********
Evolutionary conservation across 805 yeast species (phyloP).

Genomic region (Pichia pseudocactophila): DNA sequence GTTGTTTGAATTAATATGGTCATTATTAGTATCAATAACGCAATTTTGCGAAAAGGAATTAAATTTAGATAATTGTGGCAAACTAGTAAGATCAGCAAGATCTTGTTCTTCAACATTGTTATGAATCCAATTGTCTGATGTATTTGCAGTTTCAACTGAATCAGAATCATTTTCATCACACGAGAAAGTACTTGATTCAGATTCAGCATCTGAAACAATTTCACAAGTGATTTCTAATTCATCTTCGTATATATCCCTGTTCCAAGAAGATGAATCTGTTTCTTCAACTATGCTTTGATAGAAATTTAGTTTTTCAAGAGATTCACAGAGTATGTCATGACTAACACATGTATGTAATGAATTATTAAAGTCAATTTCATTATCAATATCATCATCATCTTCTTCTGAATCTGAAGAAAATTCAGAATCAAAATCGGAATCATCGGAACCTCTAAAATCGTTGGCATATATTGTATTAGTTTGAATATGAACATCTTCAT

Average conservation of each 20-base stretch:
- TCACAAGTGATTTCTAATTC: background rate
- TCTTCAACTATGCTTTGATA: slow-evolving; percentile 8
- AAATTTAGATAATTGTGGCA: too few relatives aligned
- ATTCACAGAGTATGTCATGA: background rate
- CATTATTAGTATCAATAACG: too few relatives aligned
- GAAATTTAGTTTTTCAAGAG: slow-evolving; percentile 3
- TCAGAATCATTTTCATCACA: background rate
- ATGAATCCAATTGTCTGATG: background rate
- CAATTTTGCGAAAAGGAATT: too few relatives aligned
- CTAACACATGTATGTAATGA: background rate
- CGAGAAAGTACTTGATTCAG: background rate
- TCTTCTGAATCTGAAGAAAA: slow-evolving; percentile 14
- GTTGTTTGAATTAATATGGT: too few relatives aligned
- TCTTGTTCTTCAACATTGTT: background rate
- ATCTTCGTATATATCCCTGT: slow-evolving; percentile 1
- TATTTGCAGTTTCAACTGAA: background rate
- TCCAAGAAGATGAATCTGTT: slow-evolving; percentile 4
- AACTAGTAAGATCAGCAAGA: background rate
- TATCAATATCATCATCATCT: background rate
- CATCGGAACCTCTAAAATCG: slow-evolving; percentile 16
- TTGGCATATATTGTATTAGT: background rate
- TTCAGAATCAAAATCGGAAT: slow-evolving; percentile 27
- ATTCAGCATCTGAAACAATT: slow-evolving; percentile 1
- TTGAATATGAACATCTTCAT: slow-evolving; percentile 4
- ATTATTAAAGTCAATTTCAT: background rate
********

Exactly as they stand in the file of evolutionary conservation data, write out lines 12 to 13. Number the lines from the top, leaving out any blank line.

- CAATTTTGCGAAAAGGAATT: too few relatives aligned
- CTAACACATGTATGTAATGA: background rate